One big onion and some small potatoes

With the arrival of frosty temperatures, gardens are winding down. Oh there’s a bit more to do: nurse the late crops to the end, clean beds and prep for garlic planting, store the harvest, etc. But soon it’ll all be a memory of a hot, dry season.

I’ve been away on a family vacation to the Bay of Fundy and the Atlantic. The hubby and I invited my mother, Martha Martin, to join us. Mom lives on Maui, surrounded by some nice beaches. So luring her on an ocean-oriented trip was a bit like that old saying about sending coals to Newcastle.

But travel offers plenty of neat things to see and do, so she came. Our road trip took us to the amazing tidal action at Hopewell Rocks, New Brunswick, followed by a relaxing week of beach walking and cycling on Prince Edward Island.

Not everything in my garden back in North Gower, Ontario got picked while we were away. On returning I gazed with wonder (fright?) at what the zucchini wrought. For the umpteenth time I thought someone really needs to study it more. Harnessed as a bio-fuel, that growth monster could possibly make world energy shortages a thing of the past.

Of course, if mass alone is the goal – and never mind edibility – there’s a place to celebrate that quality too. Here is a fun item from the BBC on an English couple who broke a world record for heaviest onion: 18 pounds 1 ounce. Looking at the video, the bulb looks comedic. Like a prop for some movie about giants.

Speaking of prop vegetables, here is my mom in front of something called the Canadian Potato Museum in O’Leary, Prince Edward Island.

Plenty of poutine in this puppy!












Besides being very beautiful, PEI is sort of Canada’s Idaho, in terms of providing potatoes. (More on that here, from the PEI Potato board.)

Despite its small size PEI leads all provinces in potato production (growing about 26% of Canada’s crop) with Manitoba running second. Along with an intense summer tourism season, and fishing, potatoes are a big deal in PEI. (As anyone can see while exploring that island.)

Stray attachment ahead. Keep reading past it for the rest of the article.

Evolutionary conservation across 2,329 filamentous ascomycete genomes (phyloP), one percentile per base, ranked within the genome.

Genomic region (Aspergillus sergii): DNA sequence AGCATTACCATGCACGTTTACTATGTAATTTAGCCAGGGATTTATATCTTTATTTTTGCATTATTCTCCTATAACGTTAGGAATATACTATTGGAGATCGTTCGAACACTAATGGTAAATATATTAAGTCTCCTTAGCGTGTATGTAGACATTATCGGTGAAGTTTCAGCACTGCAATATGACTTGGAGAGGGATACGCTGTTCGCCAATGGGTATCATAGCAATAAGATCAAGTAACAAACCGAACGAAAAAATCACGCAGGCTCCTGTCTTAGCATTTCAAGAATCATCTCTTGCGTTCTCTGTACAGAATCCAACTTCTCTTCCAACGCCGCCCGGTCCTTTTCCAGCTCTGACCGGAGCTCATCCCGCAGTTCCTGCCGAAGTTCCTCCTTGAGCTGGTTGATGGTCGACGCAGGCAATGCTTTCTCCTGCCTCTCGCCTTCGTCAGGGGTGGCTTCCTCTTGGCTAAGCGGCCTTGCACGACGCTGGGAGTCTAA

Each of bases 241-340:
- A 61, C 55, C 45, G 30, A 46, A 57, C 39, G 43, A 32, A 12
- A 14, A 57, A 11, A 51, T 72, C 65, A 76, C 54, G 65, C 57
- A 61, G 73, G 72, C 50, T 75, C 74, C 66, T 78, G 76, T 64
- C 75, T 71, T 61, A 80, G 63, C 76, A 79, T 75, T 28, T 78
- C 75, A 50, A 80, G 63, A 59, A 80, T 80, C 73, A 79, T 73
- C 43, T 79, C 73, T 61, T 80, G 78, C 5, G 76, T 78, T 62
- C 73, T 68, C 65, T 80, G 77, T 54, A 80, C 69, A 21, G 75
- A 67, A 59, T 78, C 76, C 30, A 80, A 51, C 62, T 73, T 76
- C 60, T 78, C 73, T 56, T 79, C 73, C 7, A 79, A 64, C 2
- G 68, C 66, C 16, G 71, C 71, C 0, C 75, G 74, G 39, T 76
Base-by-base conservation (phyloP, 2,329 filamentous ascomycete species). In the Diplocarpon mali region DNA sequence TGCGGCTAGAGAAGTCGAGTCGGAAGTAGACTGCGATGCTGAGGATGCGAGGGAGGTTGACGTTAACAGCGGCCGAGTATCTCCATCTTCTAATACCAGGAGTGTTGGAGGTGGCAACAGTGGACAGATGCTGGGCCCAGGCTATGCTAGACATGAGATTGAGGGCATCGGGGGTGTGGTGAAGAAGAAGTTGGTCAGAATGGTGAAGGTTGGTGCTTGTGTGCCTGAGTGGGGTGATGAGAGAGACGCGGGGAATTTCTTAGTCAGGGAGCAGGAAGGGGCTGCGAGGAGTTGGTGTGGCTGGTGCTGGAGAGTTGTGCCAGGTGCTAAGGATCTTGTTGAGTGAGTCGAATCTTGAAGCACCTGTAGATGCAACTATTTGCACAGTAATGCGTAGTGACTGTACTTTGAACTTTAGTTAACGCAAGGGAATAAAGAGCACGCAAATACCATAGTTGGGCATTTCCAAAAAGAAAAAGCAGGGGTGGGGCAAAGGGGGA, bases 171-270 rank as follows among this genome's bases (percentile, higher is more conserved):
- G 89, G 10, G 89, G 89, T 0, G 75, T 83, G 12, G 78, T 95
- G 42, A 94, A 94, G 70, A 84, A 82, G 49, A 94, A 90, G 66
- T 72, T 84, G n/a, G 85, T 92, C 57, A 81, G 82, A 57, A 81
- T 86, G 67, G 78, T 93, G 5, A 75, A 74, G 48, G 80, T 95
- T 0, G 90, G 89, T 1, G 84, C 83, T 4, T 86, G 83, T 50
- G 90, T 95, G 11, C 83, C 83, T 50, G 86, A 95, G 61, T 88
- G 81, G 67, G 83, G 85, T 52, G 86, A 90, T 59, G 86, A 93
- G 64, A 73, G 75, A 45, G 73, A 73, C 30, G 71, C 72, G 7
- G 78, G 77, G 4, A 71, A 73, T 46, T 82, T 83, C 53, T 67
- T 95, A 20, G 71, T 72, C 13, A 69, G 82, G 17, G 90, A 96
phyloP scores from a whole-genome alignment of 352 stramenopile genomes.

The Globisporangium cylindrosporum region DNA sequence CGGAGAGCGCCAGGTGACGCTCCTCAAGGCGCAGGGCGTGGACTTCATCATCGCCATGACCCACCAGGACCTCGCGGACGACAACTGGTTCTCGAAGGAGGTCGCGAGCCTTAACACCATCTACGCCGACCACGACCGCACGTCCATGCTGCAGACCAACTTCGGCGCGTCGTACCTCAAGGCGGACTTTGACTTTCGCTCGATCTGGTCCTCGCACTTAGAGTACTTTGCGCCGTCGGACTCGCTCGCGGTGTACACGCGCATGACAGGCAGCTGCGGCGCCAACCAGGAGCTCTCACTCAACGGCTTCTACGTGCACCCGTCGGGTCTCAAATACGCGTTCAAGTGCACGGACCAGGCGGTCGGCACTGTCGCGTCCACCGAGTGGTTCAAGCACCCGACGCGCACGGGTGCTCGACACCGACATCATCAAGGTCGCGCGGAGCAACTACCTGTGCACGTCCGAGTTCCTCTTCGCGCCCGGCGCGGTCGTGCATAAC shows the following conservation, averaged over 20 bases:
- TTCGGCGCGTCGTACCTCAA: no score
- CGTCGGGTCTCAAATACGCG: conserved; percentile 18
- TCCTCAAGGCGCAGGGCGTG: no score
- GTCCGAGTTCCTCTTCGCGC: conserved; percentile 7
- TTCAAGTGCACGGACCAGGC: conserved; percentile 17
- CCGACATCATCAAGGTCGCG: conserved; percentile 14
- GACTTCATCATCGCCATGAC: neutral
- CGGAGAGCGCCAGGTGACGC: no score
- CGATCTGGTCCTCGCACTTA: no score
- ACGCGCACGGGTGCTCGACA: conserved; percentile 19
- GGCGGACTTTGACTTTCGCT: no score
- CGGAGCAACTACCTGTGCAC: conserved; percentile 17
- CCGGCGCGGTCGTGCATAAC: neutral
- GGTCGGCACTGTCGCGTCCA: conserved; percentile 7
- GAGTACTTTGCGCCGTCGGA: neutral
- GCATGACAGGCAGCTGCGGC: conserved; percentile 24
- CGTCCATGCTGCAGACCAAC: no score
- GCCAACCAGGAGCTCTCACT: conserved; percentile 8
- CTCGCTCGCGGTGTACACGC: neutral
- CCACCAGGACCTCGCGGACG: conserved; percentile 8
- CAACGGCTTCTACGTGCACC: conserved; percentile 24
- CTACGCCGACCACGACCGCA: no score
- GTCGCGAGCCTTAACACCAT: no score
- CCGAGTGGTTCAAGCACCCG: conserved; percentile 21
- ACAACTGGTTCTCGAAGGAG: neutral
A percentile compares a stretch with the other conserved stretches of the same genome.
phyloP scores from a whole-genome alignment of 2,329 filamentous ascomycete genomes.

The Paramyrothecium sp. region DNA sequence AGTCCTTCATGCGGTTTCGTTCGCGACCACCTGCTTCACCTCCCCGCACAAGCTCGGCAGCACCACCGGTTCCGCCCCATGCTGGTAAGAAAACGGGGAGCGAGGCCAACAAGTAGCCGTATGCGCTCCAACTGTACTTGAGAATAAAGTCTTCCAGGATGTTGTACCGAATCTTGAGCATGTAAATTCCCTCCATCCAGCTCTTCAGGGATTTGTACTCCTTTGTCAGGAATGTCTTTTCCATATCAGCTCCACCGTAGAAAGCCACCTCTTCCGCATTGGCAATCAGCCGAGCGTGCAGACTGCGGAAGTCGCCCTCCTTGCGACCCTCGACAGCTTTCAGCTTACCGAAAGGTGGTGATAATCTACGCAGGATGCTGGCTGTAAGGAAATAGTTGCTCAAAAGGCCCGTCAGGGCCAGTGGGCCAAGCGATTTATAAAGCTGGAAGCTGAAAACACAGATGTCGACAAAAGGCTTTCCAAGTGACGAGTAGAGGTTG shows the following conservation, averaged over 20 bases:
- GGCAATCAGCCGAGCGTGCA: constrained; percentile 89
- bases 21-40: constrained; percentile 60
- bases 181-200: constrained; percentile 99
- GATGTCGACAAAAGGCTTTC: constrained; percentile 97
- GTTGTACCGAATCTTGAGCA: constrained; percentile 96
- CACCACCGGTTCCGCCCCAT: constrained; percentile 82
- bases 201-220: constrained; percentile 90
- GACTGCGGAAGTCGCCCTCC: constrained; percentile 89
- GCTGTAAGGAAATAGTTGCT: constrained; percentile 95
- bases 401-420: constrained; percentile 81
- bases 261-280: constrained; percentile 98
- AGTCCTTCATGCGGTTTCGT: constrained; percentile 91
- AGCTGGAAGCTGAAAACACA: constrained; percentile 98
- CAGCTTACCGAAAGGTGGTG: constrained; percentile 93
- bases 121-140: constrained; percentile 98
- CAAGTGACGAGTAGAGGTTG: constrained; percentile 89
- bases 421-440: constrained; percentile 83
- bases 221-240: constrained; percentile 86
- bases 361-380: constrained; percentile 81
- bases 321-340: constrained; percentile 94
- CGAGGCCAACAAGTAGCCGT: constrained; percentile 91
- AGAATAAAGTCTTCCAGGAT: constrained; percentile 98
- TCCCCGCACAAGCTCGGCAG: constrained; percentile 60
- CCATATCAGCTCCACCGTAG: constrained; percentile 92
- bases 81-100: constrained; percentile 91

Touring the museum, I gathered from my Mom’s comments that she had never grown or harvested potatoes before. I told her she had to have that pleasure and we’d do it upon our return. Here’s Mom with two kinds of fingerlings. She was as happy as a kid on an Easter egg hunt, and that’s rather what potato harvesting can feel like: fruit of the earth, la pomme de terre.

Martha Martin’s first potato harvest: fresh fingerlings for dinner!













As it happened, this spring was my first full growing season in a new yard and I’d put in several varieties of potatoes. My joints are getting creaky and I am acquainted with the word lazy. So I went looking for no-dig methods and tried wire bins and leaf mulch, as described in this blog post.

(Full disclosure, the permaculture advocate cited in the post happens to be my Aunt, Mary Zemach, my mom’s sister. Aunt Mary is a master gardener who runs an interesting permaculture demonstration garden at her home in Los Alamos, New Mexico.)

Obviously, Aunt Mary didn’t invent growing potatoes that way. Like gardeners throughout time, she’s tinkering and tweeking along the way. Just for fun, I planted most of my seed potatoes in the no-dig hoop bins and tossed a few more on the ground beside them, and mulched those with straw.

I haven’t harvested everything up yet, but the first two areas suggest that the bins were not any more productive in yield, just a simple way to maximize space with low effort. (My hoops were up against a cedar hedge, where the ground would be fairly full of hedge roots.)

Anyway, the little darlings were delicious.

Happy travels – and good gardening – to all.

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2 Comments on “One big onion and some small potatoes”

  1. trek says:

    Thanks for sharing this story!

  2. Ellen Rocco says:

    Digging potatoes is about the best garden “job” going. It’s still magical for me.

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